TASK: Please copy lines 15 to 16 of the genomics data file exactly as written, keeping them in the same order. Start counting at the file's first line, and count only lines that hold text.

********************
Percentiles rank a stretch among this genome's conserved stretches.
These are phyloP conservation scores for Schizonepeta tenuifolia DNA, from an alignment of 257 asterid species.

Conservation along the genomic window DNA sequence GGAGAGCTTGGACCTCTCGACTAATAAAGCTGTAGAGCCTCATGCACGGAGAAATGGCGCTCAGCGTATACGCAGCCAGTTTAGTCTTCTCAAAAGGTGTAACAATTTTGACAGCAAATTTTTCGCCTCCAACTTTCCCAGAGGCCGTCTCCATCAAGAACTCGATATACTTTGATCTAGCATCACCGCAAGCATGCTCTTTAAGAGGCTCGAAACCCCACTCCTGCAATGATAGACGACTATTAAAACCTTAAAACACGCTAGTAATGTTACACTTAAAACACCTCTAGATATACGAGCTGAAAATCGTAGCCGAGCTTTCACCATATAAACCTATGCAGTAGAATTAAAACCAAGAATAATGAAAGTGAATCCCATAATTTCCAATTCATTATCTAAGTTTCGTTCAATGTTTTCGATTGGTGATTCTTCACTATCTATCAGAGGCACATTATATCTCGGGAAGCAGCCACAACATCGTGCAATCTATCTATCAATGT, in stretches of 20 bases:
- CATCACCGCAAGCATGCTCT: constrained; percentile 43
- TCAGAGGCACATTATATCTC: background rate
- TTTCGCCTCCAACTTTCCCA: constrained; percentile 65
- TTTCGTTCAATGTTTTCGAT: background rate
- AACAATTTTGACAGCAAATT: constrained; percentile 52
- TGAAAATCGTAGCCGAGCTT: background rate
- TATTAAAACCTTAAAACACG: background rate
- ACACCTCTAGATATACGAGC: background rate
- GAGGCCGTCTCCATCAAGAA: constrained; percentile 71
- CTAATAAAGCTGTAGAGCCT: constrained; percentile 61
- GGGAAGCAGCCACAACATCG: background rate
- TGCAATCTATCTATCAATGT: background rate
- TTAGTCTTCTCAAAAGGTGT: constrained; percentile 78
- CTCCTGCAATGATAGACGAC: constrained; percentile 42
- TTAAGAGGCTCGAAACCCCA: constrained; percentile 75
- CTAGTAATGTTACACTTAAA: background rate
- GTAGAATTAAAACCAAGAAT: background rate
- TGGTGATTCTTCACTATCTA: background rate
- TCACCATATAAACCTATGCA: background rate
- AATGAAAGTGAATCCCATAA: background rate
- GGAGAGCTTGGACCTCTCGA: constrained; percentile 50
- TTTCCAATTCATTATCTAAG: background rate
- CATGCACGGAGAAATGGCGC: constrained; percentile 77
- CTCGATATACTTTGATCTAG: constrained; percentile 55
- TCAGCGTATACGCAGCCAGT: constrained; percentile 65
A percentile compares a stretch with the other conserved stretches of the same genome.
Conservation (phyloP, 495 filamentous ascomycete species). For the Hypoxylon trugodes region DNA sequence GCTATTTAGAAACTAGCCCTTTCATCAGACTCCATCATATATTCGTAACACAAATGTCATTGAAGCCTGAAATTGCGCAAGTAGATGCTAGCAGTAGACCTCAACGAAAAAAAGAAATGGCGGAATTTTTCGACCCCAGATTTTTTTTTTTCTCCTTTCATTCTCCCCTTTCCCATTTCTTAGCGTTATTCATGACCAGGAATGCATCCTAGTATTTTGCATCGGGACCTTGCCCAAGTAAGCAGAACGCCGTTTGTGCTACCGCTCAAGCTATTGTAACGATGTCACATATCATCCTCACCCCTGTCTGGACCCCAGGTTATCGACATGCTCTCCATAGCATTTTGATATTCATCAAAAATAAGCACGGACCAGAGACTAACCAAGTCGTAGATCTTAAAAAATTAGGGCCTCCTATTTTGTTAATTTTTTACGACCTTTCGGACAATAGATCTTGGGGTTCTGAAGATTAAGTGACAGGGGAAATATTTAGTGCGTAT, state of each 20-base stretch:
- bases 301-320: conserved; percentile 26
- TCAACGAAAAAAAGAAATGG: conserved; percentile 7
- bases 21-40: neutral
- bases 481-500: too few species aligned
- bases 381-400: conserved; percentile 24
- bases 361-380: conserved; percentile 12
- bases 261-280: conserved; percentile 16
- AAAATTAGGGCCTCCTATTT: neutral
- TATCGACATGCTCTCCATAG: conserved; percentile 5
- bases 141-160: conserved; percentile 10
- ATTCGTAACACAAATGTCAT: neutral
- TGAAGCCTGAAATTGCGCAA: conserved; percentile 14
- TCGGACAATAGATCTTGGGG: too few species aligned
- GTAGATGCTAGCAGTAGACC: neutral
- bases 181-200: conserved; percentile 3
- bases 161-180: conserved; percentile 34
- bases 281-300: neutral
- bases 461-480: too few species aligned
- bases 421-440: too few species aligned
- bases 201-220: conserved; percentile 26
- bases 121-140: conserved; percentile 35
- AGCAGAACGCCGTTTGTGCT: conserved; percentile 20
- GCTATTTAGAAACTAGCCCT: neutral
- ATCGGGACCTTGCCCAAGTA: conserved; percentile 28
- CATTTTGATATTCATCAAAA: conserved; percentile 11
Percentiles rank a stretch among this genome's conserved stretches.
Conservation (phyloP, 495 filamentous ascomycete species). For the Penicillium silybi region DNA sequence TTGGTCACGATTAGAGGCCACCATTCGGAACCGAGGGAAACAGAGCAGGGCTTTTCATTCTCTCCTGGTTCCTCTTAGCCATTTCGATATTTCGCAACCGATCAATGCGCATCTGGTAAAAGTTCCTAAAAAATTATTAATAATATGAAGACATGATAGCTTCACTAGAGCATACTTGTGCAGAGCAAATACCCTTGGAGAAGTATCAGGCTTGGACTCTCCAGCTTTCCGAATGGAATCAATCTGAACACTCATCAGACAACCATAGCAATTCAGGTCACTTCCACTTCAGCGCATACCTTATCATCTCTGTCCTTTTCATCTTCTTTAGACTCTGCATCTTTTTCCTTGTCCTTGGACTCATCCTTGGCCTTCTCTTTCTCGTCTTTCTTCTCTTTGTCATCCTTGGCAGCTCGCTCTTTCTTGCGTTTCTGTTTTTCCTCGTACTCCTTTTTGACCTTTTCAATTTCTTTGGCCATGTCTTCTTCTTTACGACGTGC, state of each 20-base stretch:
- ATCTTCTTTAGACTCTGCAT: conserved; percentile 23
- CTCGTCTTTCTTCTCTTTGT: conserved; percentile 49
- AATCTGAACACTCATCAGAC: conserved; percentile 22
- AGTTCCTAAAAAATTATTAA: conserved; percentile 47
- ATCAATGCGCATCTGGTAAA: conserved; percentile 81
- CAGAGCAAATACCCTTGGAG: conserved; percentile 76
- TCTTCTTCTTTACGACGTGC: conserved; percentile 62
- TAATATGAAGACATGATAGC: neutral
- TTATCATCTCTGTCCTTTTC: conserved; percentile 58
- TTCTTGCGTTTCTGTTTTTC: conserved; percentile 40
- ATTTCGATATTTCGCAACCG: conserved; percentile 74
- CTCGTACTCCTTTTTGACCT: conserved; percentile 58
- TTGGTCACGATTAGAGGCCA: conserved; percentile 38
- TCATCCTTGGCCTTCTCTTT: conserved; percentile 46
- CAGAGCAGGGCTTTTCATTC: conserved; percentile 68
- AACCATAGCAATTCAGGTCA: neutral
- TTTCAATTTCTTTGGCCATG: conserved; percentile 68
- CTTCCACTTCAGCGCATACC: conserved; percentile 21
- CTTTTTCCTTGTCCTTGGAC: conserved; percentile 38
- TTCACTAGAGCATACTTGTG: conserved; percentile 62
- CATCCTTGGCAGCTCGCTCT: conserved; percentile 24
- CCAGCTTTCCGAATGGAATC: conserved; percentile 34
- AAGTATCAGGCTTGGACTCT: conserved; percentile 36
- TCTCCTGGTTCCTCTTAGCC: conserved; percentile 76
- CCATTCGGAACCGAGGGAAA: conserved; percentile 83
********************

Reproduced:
- TGCAATCTATCTATCAATGT: background rate
- TTAGTCTTCTCAAAAGGTGT: constrained; percentile 78